How Important Is Sex in a Marriage?

"Do Whatever It Takes"

Cathi Hanauer & Daniel Jones

Cathi: Virtually every marriage, no matter how steamy at the beginning, goes through sexual dry spells. As long as you have other ways of connecting and having fun together during those dry spells, that's okay. The problem comes when sex and passion drop out of a marriage purely because caring for each other is so low on your list of priorities that you start to treat one another like roommates. Often, making time to have sex can end up being less about the physical act than about taking a moment to reconnect, share a laugh or a moment of affection and remember why you've committed to this person in the first place.

Dan: See, I wonder if this is one of those questions that's different for men and women. Married or not, most men seem to need sex regularly. For women, I believe passion is an essential: a sense of desiring and being desired. But sex with their husbands? I'll bet many could take it or leave it. (By the way, I'm talking about everyone else's sex life here, not my own, which is, of course, perfect.)

What is important for all of us married people is that we air our expectations and needs and work at ways to meet them. Some people schedule dates with their spouse, go to hotels, watch porn, take ballroom dancing lessons, send dirty text messages to each other '- whatever it takes, as long as you're honest and not overly greedy. Don't be embarrassed about what you need. And don't keep your needs and desires in marriage all to yourself as your resentment festers and divorce looms. In marriage, a little effort to please the other person can go a long way.

"Sex Fizzles Long before Love"

Dr. Sarah Stedman

An ideal marriage would be one that includes a balance between mind, spirit and body. So the question becomes: Which of these components truly anchors a marriage through "better or worse"? It is my belief that sex and passion can be part of any relationship '- and are therefore pretty easy to attain. Everything else requires a certain depth of intimacy and commitment to the partnership. When the physical component is missing or troubled for whatever reason, it is even more important for the other sustaining elements to be present.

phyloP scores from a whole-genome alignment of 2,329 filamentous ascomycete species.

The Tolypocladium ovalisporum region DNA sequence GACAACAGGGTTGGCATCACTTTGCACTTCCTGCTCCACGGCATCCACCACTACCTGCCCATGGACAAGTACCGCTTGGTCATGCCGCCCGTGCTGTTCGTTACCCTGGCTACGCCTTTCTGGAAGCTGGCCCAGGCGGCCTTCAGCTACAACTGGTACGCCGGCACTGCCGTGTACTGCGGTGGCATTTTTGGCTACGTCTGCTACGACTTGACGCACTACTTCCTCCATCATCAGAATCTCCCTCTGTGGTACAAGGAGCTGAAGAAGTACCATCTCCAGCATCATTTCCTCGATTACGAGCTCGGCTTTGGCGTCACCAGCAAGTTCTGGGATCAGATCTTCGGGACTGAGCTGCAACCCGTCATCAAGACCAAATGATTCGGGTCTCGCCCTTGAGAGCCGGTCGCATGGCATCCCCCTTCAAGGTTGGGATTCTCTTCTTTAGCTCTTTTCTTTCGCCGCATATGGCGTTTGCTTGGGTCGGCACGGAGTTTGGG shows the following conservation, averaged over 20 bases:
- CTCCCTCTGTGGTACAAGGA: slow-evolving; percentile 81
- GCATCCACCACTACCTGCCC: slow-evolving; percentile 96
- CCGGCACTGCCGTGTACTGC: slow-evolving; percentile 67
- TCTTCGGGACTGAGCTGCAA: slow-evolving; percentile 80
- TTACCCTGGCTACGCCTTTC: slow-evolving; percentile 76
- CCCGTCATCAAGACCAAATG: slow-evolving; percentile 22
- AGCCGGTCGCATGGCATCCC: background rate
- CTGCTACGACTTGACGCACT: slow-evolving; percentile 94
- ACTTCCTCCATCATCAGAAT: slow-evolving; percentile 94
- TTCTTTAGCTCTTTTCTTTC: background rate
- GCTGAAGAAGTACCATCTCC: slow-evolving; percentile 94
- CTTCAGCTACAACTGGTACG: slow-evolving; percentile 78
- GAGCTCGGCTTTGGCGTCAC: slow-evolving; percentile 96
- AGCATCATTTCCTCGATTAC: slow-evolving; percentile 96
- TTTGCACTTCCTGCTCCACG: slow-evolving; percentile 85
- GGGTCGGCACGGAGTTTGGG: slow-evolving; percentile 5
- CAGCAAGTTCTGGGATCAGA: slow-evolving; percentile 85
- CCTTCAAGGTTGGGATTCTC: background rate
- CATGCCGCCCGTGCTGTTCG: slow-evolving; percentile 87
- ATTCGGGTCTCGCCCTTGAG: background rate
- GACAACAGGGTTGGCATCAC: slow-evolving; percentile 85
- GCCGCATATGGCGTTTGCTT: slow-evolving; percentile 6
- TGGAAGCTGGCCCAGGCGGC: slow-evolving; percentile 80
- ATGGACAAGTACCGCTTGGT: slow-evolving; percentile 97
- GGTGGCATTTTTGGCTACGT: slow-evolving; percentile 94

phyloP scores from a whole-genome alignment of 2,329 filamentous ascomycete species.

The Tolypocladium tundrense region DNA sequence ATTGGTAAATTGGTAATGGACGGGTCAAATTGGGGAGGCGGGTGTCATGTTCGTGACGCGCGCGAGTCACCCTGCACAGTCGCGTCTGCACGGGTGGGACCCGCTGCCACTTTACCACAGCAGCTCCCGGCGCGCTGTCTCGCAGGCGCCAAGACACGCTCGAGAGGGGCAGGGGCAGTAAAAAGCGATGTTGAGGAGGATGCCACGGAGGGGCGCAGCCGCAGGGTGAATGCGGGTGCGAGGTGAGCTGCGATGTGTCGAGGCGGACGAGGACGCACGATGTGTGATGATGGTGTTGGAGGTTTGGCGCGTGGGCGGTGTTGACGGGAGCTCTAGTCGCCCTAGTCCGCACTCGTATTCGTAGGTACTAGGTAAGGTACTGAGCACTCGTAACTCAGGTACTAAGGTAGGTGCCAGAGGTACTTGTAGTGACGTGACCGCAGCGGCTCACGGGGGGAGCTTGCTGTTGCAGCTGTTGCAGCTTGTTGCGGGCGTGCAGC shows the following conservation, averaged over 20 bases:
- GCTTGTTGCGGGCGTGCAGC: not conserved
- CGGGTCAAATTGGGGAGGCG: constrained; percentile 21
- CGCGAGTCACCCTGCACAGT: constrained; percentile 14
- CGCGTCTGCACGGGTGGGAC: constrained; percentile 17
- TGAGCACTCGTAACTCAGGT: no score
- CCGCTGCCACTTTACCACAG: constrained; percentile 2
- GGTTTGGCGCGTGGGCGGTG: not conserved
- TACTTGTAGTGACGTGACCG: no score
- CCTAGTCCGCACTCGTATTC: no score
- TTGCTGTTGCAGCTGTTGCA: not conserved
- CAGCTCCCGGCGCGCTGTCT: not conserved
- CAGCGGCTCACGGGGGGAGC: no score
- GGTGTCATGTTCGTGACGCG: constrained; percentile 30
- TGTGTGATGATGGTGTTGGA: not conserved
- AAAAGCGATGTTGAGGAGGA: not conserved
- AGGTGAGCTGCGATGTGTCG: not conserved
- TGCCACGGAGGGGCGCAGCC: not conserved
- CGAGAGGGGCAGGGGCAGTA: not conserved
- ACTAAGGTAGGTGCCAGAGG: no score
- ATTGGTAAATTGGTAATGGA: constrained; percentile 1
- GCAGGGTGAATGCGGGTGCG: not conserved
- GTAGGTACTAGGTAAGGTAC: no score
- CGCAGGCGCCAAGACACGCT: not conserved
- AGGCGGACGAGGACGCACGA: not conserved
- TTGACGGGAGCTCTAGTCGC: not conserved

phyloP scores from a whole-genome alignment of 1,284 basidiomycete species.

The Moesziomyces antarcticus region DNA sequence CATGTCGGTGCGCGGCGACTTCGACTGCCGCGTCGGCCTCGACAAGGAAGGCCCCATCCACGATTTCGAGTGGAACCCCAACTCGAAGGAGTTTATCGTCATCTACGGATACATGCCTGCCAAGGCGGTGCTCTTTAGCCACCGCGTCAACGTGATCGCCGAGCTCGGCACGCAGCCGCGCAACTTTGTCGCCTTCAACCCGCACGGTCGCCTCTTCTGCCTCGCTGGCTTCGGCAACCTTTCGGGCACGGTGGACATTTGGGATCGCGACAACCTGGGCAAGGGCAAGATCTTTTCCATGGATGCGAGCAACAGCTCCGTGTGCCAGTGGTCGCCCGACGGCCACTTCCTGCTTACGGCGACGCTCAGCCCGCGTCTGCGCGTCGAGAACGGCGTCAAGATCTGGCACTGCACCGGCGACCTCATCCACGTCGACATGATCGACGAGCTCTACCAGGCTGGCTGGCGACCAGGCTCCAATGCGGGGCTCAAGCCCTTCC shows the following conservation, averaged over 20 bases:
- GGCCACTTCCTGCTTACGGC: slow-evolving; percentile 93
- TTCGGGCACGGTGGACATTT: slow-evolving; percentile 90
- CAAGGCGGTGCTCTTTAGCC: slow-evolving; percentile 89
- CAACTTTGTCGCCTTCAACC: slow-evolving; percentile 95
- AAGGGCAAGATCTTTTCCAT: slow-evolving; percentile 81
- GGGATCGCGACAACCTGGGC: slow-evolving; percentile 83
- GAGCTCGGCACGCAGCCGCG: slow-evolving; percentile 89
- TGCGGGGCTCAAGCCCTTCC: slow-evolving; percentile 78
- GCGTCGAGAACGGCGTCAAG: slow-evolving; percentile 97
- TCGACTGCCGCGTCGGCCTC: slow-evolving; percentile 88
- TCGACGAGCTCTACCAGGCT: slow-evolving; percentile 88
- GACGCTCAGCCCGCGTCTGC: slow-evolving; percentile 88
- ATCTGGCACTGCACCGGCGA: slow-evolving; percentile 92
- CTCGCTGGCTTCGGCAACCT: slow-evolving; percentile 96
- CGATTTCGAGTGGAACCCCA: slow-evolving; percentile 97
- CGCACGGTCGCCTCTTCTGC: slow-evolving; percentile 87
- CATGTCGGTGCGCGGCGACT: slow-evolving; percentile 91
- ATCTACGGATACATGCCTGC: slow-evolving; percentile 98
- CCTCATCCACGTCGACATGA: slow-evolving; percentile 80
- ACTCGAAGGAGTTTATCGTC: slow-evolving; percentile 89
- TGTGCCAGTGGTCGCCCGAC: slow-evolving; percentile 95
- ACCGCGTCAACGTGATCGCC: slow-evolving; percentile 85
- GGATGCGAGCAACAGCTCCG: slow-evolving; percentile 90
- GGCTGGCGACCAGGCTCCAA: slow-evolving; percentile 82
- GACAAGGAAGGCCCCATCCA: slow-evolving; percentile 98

As we grow older, our bodies change '- but so do our notions about romantic and sexual love. So in their young married years, couples need to recognize the importance of becoming one another's dearest friend, of building interests together and stimulating each other intellectually, because a couple's sex life is likely to fizzle out long before their love for one another. And if that is done successfully, people will realize that life holds few joys more satisfying than the process of growing old with your life partner.

"It's All about Intimacy"

Michele Weiner-Davis, MSW

Sex is very important to a marriage. Just ask the one out of every three spouses who's in a marriage where there's a sexual desire gap. That is, one spouse is desperately unhappy because this person isn't having sex nearly as often as he or she would like, and the other wonders, "What's the big deal? It's just sex." But for the spouse yearning for more touch, it is a big deal. Sex isn't just a physical release, it's about feeling wanted, connected and loved.

When this sort of misunderstanding occurs, intimacy on all levels fades. Couples stop spending time together, snuggling on the couch, engaging in meaningful conversation, laughing at each other's jokes. Friendship is replaced by resentment, hostility and a painful distancing. This puts marriages at risk of infidelity and/or divorce. But the good news is that regardless of the reasons for a sexual meltdown '- whether it's due to biological, personal or relationship issues '- excellent help is available. Anyone wanting a more robust and passionate love life can have it

"Sex Keeps Love Alive"

Dr. Ruth

I think sex is the glue that holds a relationship together. If one or both partners is sexually frustrated, that's likely to wreak havoc on the relationship, often in ways that the couple doesn't even realize. They may be snapping at each other over other matters when the real conflict stems from problems in the sexual arena. The more discord there is in a relationship, the less likely it is that the couple is going to want to have sex. This in turn establishes a vicious cycle that causes not only the couple's sex life, but also the relationship, to spiral downward.

Another pitfall of an asexual relationship is that all physical contact can eventually cease. Hugs and kisses aren't a substitute for sex, but such physical contact is also a necessary component of a healthy relationship. If two people are acting like roommates, then after a while their reasons for staying together become increasingly questionable. For these reasons, it's vital for couples of any age to be proactive and to keep the fires of passion burning. If their sexual fires become completely extinguished, slowly but surely their relationship will die out too.


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